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push through or take a breakWhen you’re writing and you get to a place where you want to quit, should you push through or take a break?

This is another of what I call a ‘how long is a piece of string’ question because there’s no way to answer it – not for everyone and not in every instance. Of course, there are gurus of various stripes who will insist the only thing to do is to push through no matter what.

This came to mind when I was listening to a business coach talk about being willing to “do what it takes” to be successful. The idea that I should be willing to do whatever it takes makes me a bit crazy. My mind always goes to the extreme. I wouldn’t, of course, be willing to kill someone to make sure my writing career was successful, or start a war, or cheat by plagiarizing someone’s work.

To be fair, that isn’t what coaches mean. I just wish they’d be more specific, but maybe it’s only writers who think of the extremes like that. After all, seeing possibilities is part of our skill.

Self-care

Generally, it’s my experience that real self-care not only makes me happier, but means my writing is better. For example, I usually write in the morning, but this morning I had migraine symptoms. I know working at the computer is likely to make those worse, so I took some meds and went back to bed. The fact that I usually write in the mornings or that I usually produce both an article and a newsletter on Thursdays, didn’t mean, since I’m writing for myself, that I should have pushed through which would have meant a full-blown migraine.

On the other hand, I’m really good making deadlines, particularly when I’m working with a client. Making deadlines is also part of self-care for me. I thrive when I’m doing a good job.

Self-honesty

Sure there are times to push through just as there are times to take a break. I don’t know about you, but I know when I’m being honest with myself about my work, and my need to take a break or to just get it done.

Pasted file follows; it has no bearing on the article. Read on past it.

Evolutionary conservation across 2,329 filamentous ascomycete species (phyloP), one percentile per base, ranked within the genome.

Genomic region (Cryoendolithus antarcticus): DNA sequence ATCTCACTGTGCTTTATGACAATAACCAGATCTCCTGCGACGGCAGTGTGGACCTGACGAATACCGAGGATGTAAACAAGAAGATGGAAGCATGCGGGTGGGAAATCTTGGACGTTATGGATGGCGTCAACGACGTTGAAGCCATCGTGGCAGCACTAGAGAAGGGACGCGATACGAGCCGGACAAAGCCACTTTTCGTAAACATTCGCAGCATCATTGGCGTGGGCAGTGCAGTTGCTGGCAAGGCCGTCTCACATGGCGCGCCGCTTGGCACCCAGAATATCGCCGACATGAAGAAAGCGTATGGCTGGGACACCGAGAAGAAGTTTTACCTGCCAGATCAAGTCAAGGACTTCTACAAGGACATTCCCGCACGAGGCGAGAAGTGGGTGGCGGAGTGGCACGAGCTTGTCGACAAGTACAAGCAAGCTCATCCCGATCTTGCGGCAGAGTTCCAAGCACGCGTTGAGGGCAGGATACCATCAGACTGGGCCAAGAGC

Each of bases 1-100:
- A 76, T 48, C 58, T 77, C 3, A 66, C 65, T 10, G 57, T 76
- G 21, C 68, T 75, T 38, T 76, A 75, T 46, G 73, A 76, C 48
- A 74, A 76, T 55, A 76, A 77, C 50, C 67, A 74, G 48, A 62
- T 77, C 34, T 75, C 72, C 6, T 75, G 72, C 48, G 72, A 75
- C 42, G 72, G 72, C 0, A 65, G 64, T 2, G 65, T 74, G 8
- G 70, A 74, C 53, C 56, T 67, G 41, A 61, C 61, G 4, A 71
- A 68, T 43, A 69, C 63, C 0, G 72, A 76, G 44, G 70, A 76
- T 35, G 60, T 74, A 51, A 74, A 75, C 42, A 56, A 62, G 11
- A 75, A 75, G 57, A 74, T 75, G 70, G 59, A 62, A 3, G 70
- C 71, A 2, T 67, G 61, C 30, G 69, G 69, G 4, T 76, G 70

This kind of self-knowledge comes with experience I find. It was much easier for me to fool myself in my 20s than it is now.

Part of that includes recognizing that I’ll get different results when I push through or take a break. And it’s not as simple as realizing that pushing through means I’ll finish sooner and that taking a break means there’s work ahead of me to do. There are other considerations including things like the quality of the writing and my ability to work well the next day.

Push through or take a break?

Do you see what I mean about a how

 

 

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How Freelance Writers Can Accept Payment

accept paymentIn our forum a member recently asked if there are alternatives to PayPal when deciding how to accept pay from clients. She loved the convenience and hates the fees. Typically PayPal charges 2.9% of the sales price plus .30 USD per transaction. On a $100 deal, they would, in most cases, collect $3.20, leaving you a net of $96.80.

I’m a big PayPal fan

The thing about PayPal is it gives you the ability to accept Credit Cards without paying a monthly fee. Yes, you can find Merchant Accounts that charge lower processing fees but that monthly fee, which you pay even if you don’t make a sale, generally eats up most or all of the savings. Plus, getting a merchant account isn’t the easiest thing in the world.

The other thing I like about PayPal is I can make payments to others from my account there or through a debit card.

Finally, PayPal is pretty well recognized around the world, which is important when you need to decide how to accept payment.

Other ways to accept payment

There are a ton of other services. Some of the better known are:


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sick days and time offAs a freelance writer you’re entitled to both sick days and time off. You won’t, of course, be paid while you’re down with a cold or the flu, or off relaxing in your favorite retreat. You also won’t be hassled by Human Resources if they decide you’re sick too often, or if you want to extend your vacation by a day or a week.

And then there’s the potential problem of explaining that you’re sick or on vacation to those clients who tend to panic or think they own you.